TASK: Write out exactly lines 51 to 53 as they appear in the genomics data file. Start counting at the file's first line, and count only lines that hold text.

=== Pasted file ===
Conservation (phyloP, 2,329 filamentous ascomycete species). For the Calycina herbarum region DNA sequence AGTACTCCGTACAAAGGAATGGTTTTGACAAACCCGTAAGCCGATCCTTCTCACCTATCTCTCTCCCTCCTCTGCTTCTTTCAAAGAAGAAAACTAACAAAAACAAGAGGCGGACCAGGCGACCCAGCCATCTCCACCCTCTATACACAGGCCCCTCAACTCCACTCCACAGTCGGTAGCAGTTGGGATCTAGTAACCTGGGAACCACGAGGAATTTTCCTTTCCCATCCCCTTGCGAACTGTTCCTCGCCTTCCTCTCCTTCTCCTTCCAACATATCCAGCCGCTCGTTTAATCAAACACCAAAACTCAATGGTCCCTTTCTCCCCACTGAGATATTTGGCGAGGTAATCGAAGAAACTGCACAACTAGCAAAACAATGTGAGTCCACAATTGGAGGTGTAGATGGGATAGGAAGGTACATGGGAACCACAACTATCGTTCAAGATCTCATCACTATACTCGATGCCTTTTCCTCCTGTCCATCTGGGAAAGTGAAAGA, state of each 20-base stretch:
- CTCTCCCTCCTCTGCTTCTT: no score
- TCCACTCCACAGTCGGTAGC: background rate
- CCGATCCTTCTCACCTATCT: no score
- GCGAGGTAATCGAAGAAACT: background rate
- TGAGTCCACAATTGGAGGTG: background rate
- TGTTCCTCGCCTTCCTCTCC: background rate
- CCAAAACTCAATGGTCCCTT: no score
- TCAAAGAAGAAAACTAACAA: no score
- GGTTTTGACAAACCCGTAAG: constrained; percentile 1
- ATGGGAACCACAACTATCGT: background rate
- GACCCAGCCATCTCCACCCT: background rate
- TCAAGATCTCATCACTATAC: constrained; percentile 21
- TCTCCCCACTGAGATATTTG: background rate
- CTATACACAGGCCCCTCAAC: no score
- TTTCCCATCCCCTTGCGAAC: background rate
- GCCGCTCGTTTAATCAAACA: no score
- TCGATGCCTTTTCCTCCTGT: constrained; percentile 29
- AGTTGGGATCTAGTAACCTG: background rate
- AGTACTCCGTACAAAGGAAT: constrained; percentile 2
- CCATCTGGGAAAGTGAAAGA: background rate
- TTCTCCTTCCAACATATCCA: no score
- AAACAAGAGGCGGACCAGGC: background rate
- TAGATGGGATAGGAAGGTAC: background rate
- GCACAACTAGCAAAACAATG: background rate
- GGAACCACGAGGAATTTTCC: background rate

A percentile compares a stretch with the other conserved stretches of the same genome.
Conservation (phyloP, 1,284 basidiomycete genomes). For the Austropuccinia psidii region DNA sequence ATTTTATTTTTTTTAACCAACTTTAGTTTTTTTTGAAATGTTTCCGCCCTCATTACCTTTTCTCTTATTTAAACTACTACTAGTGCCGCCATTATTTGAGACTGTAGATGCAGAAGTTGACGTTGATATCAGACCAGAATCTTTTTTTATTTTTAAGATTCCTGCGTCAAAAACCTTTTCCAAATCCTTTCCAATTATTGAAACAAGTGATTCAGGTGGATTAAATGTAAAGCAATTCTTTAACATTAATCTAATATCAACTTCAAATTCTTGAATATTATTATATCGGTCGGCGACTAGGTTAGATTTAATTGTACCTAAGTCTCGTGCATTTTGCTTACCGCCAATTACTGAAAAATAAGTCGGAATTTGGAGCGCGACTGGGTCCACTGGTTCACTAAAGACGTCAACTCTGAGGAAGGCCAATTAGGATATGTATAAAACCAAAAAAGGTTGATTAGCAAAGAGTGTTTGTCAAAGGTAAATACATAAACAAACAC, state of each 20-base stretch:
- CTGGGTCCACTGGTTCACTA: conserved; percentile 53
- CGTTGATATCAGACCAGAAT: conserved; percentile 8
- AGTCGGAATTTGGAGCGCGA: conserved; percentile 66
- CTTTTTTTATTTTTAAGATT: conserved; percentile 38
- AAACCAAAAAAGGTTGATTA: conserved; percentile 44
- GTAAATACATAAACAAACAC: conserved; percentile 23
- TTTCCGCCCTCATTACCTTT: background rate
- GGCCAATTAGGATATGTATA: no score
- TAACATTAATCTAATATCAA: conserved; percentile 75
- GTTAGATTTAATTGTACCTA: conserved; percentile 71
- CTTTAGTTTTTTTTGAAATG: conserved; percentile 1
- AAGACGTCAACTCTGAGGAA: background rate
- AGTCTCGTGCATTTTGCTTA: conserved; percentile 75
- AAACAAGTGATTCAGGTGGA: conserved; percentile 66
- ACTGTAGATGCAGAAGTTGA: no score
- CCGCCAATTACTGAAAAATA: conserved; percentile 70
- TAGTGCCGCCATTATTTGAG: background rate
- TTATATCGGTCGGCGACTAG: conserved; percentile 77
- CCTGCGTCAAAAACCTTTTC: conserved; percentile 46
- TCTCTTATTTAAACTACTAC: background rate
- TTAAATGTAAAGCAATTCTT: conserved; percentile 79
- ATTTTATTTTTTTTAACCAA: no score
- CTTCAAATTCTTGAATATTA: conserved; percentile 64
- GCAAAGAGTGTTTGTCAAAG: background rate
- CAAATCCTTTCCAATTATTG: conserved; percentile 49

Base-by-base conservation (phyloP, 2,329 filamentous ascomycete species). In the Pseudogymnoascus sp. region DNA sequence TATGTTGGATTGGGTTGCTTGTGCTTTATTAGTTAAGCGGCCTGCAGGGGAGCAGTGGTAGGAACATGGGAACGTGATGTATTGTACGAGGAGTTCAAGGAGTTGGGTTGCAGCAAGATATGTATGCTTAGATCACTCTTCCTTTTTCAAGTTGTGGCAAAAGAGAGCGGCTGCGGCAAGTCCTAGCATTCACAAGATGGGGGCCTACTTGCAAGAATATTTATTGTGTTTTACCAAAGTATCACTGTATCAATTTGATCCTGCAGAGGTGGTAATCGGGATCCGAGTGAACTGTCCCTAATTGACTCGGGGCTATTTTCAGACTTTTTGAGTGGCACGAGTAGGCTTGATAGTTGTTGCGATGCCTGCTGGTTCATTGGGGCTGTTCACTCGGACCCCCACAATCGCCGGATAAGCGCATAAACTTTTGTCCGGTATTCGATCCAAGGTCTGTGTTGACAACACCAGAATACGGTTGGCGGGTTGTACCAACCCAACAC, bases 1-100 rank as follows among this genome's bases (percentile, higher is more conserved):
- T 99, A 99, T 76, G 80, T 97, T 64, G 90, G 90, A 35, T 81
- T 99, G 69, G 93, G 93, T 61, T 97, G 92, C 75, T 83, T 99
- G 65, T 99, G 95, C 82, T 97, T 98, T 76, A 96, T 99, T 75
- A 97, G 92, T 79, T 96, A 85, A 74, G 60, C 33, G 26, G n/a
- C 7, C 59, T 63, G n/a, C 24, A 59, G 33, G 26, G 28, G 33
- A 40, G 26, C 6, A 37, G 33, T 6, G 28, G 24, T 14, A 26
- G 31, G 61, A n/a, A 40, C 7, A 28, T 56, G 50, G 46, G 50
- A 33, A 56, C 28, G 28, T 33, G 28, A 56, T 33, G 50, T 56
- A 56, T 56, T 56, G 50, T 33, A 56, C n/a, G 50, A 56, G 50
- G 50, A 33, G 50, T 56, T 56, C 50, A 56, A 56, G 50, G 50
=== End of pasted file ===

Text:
- CTTCAAATTCTTGAATATTA: conserved; percentile 64
- GCAAAGAGTGTTTGTCAAAG: background rate
- CAAATCCTTTCCAATTATTG: conserved; percentile 49